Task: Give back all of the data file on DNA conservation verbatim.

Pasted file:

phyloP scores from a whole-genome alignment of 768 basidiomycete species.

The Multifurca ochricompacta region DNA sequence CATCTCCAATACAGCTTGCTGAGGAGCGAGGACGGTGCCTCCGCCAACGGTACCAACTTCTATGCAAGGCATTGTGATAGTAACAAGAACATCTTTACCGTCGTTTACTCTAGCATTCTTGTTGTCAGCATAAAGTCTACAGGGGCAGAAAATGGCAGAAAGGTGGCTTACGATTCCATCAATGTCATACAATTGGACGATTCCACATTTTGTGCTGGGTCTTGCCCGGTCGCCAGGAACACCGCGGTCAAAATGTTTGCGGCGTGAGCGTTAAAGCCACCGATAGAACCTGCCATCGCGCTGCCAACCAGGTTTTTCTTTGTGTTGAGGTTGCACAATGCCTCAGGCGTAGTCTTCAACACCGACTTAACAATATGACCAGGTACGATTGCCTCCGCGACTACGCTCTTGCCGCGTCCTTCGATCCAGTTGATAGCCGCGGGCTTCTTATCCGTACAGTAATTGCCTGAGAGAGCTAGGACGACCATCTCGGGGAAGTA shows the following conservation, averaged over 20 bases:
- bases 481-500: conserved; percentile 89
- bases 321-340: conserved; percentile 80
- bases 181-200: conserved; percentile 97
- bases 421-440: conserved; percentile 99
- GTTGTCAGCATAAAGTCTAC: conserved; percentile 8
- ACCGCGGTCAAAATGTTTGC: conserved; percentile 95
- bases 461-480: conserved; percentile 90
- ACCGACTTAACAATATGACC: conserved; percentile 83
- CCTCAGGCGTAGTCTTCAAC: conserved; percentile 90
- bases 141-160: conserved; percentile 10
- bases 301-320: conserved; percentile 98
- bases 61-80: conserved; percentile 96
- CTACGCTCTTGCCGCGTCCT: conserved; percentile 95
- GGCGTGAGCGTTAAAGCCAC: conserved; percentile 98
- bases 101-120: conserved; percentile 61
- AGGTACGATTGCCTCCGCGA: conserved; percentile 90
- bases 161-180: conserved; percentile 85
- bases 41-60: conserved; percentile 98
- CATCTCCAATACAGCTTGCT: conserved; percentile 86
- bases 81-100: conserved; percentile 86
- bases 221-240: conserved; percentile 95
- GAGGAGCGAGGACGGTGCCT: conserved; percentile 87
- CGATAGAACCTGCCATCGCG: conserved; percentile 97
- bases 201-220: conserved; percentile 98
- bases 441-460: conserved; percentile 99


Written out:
phyloP scores from a whole-genome alignment of 768 basidiomycete species.

The Multifurca ochricompacta region DNA sequence CATCTCCAATACAGCTTGCTGAGGAGCGAGGACGGTGCCTCCGCCAACGGTACCAACTTCTATGCAAGGCATTGTGATAGTAACAAGAACATCTTTACCGTCGTTTACTCTAGCATTCTTGTTGTCAGCATAAAGTCTACAGGGGCAGAAAATGGCAGAAAGGTGGCTTACGATTCCATCAATGTCATACAATTGGACGATTCCACATTTTGTGCTGGGTCTTGCCCGGTCGCCAGGAACACCGCGGTCAAAATGTTTGCGGCGTGAGCGTTAAAGCCACCGATAGAACCTGCCATCGCGCTGCCAACCAGGTTTTTCTTTGTGTTGAGGTTGCACAATGCCTCAGGCGTAGTCTTCAACACCGACTTAACAATATGACCAGGTACGATTGCCTCCGCGACTACGCTCTTGCCGCGTCCTTCGATCCAGTTGATAGCCGCGGGCTTCTTATCCGTACAGTAATTGCCTGAGAGAGCTAGGACGACCATCTCGGGGAAGTA shows the following conservation, averaged over 20 bases:
- bases 481-500: conserved; percentile 89
- bases 321-340: conserved; percentile 80
- bases 181-200: conserved; percentile 97
- bases 421-440: conserved; percentile 99
- GTTGTCAGCATAAAGTCTAC: conserved; percentile 8
- ACCGCGGTCAAAATGTTTGC: conserved; percentile 95
- bases 461-480: conserved; percentile 90
- ACCGACTTAACAATATGACC: conserved; percentile 83
- CCTCAGGCGTAGTCTTCAAC: conserved; percentile 90
- bases 141-160: conserved; percentile 10
- bases 301-320: conserved; percentile 98
- bases 61-80: conserved; percentile 96
- CTACGCTCTTGCCGCGTCCT: conserved; percentile 95
- GGCGTGAGCGTTAAAGCCAC: conserved; percentile 98
- bases 101-120: conserved; percentile 61
- AGGTACGATTGCCTCCGCGA: conserved; percentile 90
- bases 161-180: conserved; percentile 85
- bases 41-60: conserved; percentile 98
- CATCTCCAATACAGCTTGCT: conserved; percentile 86
- bases 81-100: conserved; percentile 86
- bases 221-240: conserved; percentile 95
- GAGGAGCGAGGACGGTGCCT: conserved; percentile 87
- CGATAGAACCTGCCATCGCG: conserved; percentile 97
- bases 201-220: conserved; percentile 98
- bases 441-460: conserved; percentile 99